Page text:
Friday, 27 October 2017

We are what we read, what we watch, what we listen to

It's hard to eat a portion of humble pie, but I will begin. The other day I was writing about what policies the state should use to change people's (bad) habits - bans and fines, or subtle suggestions. I mentioned that the Polish government was planning to ban the building of detached houses - and was rightly questioned on this in the comments.

I could not remember where I'd read or heard this story - but I know had. Online? On Twitter? Warsaw AM? I recall discussing it at work... I meet many people at work, and cannot remember with whom I'd discussed it. Usually in a tone of outrage that yet again, hard-fought liberties are being chipped away. But chapter and verse... Lazily I wrote the story down as if it were fact, without checking... but I didn't get away with it unchallenged.

Google 'dom' and 'wolnostojący' and 'projekt ustawy', and all you'll get is thousands of results being ads for detached houses and building plans.

So without having a source to draw on, I should not have included that paragraph. I'll leave it up until a new post replaces this one, and then take down the offending paragraph and all references to it.

But this is symptomatic of what's going on in the world - Poland, UK, US - most places. With the rise of social media and 'fake news', political forces of all hues are doing their best to shape the agenda. Whether it's spinning a government proposal to amend building regulations as an assault on freedom or suggesting that British universities are run by a bunch of howling leftie Remainers.

Yesterday, on the train down to Kraków the elderly chap sitting next to me said he got all his foreign news from TV Trwam. He went on to say that the Jews were making the Palestinians stupid by fluoridating their water ("Żydzi walają fluor do wody Palestynczykom aby ich ugłupić"). Alarm bells go off inside of my liberal head. Tin-foil hat territory. I am minded of the dialogue in Dr Strangelove:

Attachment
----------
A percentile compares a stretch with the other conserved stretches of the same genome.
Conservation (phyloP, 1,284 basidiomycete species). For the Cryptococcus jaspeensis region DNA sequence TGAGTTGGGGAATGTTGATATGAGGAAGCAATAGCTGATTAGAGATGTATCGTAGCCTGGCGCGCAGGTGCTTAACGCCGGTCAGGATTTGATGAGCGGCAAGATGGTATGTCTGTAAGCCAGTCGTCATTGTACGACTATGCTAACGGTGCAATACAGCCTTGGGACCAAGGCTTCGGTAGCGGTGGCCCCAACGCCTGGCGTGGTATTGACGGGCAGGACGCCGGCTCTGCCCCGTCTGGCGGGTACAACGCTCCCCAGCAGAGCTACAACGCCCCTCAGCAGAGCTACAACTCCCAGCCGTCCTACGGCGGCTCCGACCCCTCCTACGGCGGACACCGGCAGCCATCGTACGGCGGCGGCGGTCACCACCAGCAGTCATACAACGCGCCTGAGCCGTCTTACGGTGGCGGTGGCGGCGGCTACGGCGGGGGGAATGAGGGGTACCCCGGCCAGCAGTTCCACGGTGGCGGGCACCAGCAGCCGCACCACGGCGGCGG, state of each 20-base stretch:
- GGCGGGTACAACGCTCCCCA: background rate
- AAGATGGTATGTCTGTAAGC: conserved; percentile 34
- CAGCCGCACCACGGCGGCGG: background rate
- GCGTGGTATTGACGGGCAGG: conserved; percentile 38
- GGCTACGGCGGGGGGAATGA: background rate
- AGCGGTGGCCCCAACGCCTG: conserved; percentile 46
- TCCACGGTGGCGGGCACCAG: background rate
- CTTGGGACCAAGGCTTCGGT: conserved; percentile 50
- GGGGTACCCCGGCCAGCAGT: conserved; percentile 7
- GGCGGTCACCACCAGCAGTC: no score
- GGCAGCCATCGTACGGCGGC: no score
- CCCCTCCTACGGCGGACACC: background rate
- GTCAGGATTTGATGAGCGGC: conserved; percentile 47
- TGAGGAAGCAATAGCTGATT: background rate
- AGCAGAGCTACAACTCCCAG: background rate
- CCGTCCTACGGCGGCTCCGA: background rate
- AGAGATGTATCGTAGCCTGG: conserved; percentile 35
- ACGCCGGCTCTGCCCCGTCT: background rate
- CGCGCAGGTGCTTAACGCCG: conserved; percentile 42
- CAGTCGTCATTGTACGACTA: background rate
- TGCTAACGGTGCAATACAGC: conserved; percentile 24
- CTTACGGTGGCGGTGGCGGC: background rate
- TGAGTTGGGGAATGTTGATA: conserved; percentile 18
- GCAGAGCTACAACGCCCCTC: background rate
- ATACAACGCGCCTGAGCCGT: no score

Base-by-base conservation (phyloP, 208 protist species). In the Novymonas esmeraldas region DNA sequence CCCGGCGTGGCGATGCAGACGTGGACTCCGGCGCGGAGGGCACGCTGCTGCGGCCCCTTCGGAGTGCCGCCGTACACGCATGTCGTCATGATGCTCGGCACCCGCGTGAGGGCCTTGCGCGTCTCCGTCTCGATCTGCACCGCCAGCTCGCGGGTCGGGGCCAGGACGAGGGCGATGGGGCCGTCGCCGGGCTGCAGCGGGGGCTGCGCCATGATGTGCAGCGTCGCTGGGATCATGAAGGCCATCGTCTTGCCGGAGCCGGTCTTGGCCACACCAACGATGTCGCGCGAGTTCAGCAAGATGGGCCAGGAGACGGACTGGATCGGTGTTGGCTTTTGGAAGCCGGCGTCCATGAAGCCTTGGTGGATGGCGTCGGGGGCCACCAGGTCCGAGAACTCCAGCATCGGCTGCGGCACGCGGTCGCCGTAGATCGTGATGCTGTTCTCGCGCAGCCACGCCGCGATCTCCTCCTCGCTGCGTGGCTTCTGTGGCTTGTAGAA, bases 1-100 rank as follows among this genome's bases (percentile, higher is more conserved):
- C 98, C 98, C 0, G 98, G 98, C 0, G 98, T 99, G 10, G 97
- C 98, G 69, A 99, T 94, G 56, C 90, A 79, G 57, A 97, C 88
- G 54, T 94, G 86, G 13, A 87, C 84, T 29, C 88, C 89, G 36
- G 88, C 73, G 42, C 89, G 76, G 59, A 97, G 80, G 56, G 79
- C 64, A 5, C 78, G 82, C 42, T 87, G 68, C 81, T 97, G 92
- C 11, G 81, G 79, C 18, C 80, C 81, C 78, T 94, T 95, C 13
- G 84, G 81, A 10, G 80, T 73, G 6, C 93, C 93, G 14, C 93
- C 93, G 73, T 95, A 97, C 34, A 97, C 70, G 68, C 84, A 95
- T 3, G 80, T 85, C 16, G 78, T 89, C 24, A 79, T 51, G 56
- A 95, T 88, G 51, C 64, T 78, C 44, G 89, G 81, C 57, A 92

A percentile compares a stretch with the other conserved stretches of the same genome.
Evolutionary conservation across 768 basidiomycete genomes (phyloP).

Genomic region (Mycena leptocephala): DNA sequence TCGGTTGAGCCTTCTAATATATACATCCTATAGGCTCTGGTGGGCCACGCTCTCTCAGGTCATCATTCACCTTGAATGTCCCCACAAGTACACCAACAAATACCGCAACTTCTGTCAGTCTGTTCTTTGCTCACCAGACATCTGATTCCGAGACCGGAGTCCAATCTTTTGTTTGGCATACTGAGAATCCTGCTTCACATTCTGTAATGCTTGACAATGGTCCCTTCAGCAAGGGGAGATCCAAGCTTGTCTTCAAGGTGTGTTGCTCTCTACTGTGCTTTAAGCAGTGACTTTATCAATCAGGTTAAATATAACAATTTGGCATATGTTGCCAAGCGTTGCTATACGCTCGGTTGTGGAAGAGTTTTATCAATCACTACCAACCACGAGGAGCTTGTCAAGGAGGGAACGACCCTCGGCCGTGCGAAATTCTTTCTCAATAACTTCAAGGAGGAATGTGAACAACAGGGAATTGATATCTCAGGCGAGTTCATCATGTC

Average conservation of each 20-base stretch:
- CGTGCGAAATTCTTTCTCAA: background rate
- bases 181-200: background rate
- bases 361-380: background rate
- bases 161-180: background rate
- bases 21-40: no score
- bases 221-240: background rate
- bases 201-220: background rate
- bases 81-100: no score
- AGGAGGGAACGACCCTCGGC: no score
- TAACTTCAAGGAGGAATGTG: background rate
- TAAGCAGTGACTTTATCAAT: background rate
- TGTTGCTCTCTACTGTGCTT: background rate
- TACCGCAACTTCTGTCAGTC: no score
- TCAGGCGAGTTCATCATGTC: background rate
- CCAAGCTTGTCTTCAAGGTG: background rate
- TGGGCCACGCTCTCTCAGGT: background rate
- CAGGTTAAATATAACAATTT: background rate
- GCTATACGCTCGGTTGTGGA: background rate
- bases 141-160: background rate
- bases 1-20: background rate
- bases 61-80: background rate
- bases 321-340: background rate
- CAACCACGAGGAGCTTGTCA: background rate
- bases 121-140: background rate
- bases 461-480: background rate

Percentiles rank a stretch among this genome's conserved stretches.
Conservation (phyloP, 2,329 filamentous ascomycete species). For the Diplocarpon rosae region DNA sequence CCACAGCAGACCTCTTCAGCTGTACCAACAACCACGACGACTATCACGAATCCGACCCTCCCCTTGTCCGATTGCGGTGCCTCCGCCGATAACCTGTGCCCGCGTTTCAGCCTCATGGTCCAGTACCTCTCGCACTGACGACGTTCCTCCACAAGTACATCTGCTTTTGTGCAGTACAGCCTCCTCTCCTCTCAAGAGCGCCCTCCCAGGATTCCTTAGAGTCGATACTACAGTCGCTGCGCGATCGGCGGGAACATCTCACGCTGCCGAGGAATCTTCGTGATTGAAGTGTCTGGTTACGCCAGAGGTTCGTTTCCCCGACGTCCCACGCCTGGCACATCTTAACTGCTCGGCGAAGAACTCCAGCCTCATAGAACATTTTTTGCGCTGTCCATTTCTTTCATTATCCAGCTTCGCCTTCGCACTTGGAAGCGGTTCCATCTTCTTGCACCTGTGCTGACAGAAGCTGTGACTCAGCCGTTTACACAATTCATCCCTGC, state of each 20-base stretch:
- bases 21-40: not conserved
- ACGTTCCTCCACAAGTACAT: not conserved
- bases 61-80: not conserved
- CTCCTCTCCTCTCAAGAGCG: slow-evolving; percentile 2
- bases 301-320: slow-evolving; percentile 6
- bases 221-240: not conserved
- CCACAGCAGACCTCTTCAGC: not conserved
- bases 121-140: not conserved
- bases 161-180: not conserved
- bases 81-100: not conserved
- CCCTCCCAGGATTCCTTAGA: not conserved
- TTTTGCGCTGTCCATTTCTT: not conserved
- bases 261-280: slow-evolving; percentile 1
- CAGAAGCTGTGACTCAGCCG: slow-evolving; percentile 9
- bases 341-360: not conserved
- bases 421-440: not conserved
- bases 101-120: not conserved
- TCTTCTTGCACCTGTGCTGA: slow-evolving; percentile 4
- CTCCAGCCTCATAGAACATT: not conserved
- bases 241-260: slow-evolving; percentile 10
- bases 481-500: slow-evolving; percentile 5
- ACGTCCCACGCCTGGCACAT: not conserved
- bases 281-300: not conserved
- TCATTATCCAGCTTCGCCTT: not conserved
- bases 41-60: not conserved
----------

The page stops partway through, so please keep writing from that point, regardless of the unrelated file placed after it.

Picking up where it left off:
Gen. Ripper: Have you ever heard of a thing called fluoridation? Fluoridation of water?
Gp. Capt. Mandrake: Ah, yes, I have heard of that, Jack. Yes.
Gen. Ripper: Well do you know what it is?
Gp. Capt. Mandrake: No. No, I don't know what it is. No.
Gen Ripper: Do you realize that fluoridation is the most monstrously conceived and dangerous communist plot we have ever had to face?
[You will remember that General Jack D. Ripper is a 'paranoid ultra-nationalist' convinced that his 'precious bodily fluids' were being polluted by foreign substances...]

At this stage I whip out my mobile phone to prove the fellow wrong. What I discovered (thanks to Wikipedia, Fluoridation by country) intrigued me.

Indeed, Israel had banned the fluoridation of water in 2014, after introducing it in 2002. But in the south of the country, "it is unnecessary to add fluoride because it is found naturally in the water," according to Israel's national water company. So Palestine will be receiving fluoridated water..."Aha! That's what the national water company would say!" counters the conspiracy theorist's mind.

So how to explain that after the 2015 elections, the Israeli government reintroduced fluoridation of water across the entire country?

In any case, the fluoride toxicity is well researched. So what my interlocutor must have heard on TV Trwam was tendentious in the extreme. What worried me further was the fact he was still teaching at two Polish universities, and that he had not fact-checked this assertion 'na Googlach'.

But then I hadn't checked about the Polish government's purported change of planning regulations.

Lesson learned.

We have, over the decades, got used to trusting our most frequently used media sources. This may be changing. This week's New Scientist has an article about how technology is reshaping notions of trust. Fake news is nothing new - just its speed and reach has become greatly magnified by IT.

On the other hand, technology gives us, as it gave me on the train yesterday, the chance to quickly verify a story from trusted sources - as long as you know what to search for.

We should all - whatever our political viewpoints - strive not for neutrality, but for evidence-based arguments in our debates, whether online or in person.

This time four years ago:
Extraordinarily warm autumn

This time five years ago:
On behalf of the work-shy community

This time six years ago:
Classic truck cavalcade

This time seven years ago
Suburban back-roads clogged with commuters

This time eight years ago:
Autumn gold, Łazienkowski Park

This time nine years ago:
Quintessential autumnal Jeziorki

This time ten years ago:
Google Earth updates its map of Jeziorki

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